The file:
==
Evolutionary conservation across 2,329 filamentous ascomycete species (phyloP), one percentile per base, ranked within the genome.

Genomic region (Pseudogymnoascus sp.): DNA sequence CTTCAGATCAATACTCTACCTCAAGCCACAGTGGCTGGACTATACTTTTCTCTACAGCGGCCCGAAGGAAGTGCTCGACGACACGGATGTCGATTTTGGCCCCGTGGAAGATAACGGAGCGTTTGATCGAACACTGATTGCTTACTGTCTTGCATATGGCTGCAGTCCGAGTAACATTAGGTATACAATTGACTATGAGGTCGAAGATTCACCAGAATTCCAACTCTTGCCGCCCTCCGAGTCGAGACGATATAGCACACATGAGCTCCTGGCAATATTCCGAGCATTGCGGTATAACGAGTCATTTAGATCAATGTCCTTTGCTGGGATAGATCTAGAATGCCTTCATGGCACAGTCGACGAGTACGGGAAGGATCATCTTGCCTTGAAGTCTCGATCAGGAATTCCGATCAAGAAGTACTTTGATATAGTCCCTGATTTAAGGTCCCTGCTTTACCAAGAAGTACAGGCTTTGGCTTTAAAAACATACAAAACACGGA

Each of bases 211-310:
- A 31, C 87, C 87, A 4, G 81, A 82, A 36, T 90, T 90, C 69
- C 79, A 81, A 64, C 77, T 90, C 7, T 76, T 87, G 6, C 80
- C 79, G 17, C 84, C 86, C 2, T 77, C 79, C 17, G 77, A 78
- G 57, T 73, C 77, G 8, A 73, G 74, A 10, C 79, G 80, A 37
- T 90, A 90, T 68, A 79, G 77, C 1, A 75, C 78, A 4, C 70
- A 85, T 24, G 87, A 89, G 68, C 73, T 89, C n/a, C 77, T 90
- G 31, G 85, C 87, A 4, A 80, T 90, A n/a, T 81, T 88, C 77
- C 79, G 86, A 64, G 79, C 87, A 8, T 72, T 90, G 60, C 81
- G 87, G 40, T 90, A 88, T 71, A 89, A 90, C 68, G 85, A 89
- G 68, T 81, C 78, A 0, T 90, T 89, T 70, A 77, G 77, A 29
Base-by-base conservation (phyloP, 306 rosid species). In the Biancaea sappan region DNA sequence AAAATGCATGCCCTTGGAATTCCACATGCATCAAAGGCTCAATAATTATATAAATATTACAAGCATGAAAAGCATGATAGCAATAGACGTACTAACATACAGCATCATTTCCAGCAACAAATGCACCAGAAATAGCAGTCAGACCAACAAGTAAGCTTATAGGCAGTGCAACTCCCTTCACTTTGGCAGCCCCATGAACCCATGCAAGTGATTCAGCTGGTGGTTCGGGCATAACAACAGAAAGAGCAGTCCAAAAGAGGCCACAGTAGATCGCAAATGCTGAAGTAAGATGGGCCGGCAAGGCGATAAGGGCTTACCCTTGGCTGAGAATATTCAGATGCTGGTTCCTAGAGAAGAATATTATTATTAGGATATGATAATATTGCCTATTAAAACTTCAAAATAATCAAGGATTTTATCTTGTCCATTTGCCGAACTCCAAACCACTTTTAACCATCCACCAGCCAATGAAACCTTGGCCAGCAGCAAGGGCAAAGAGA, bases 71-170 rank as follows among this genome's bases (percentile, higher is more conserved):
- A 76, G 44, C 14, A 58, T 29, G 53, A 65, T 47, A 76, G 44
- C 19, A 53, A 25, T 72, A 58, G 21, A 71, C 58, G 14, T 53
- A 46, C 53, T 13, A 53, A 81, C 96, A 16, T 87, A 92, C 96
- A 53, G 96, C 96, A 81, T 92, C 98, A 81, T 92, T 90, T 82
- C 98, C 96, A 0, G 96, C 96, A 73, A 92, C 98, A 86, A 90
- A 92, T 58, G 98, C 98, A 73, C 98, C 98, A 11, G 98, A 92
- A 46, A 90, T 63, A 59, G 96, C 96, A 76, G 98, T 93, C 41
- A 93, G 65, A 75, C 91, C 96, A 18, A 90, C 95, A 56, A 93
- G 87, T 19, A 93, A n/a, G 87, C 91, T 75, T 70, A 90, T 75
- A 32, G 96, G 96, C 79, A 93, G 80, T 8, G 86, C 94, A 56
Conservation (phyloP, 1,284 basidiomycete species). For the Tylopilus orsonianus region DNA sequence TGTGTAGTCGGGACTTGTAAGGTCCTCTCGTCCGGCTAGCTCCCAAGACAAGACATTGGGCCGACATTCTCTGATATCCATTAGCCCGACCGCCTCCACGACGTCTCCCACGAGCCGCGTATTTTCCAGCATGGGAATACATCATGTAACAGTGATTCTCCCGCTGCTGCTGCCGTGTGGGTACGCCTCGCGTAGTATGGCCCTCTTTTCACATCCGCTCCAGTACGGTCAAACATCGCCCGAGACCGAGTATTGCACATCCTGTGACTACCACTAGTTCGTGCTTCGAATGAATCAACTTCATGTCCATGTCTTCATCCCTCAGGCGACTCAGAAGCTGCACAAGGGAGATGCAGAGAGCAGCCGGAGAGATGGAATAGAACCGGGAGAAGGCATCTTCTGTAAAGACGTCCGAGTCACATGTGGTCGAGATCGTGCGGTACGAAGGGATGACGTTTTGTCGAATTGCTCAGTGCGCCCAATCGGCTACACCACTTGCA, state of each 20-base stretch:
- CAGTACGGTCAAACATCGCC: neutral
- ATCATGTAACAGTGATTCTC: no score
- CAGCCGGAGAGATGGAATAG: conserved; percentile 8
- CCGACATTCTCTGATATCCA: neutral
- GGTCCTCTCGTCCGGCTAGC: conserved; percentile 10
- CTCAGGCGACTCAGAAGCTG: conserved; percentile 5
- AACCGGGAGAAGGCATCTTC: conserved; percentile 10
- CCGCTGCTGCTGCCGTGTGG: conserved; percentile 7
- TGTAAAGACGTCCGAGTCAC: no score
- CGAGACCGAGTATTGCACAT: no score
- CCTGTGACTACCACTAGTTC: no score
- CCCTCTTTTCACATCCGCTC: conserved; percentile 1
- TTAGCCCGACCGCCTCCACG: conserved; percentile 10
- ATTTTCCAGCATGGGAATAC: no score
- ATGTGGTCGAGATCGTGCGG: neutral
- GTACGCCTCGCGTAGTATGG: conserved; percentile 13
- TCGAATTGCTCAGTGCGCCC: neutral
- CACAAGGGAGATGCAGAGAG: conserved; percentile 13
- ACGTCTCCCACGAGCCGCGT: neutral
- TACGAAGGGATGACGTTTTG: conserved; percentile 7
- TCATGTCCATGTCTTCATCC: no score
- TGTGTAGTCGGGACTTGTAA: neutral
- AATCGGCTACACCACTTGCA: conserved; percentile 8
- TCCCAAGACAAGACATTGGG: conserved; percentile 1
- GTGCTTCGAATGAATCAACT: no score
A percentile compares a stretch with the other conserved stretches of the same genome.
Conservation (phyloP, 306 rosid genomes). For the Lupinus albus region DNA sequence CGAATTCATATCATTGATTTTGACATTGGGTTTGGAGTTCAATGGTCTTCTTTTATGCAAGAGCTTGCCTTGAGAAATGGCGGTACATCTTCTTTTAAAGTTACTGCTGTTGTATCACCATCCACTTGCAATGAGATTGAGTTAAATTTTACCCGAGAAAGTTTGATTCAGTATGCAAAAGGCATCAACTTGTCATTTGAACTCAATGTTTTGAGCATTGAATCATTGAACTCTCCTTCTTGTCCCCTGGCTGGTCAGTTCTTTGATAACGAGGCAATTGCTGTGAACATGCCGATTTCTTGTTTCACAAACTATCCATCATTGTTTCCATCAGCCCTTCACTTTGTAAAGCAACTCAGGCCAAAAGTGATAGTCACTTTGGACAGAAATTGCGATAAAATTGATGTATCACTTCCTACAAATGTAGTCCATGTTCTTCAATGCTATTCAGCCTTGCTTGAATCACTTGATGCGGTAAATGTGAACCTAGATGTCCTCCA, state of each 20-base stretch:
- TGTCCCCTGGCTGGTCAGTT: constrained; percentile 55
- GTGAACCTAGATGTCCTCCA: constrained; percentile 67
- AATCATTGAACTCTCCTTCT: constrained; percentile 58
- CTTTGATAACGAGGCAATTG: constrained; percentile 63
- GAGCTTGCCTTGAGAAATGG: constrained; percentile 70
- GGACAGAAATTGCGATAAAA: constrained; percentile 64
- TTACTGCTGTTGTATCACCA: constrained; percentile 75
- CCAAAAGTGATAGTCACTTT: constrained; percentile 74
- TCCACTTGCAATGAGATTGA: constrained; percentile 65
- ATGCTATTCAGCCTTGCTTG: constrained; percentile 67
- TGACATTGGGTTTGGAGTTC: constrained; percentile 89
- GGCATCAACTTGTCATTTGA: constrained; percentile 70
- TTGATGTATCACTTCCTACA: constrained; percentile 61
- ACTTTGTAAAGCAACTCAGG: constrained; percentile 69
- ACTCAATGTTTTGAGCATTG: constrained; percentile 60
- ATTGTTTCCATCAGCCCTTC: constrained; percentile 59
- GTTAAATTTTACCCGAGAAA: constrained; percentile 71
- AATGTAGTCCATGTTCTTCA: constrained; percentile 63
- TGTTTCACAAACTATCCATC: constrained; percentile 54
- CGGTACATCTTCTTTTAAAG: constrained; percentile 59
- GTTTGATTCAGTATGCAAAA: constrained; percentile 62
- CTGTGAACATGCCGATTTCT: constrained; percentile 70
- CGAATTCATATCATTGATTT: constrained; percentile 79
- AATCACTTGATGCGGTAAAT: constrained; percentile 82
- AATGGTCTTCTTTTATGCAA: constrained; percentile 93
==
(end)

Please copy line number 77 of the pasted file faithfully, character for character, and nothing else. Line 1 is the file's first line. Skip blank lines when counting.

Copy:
- AATGGTCTTCTTTTATGCAA: constrained; percentile 93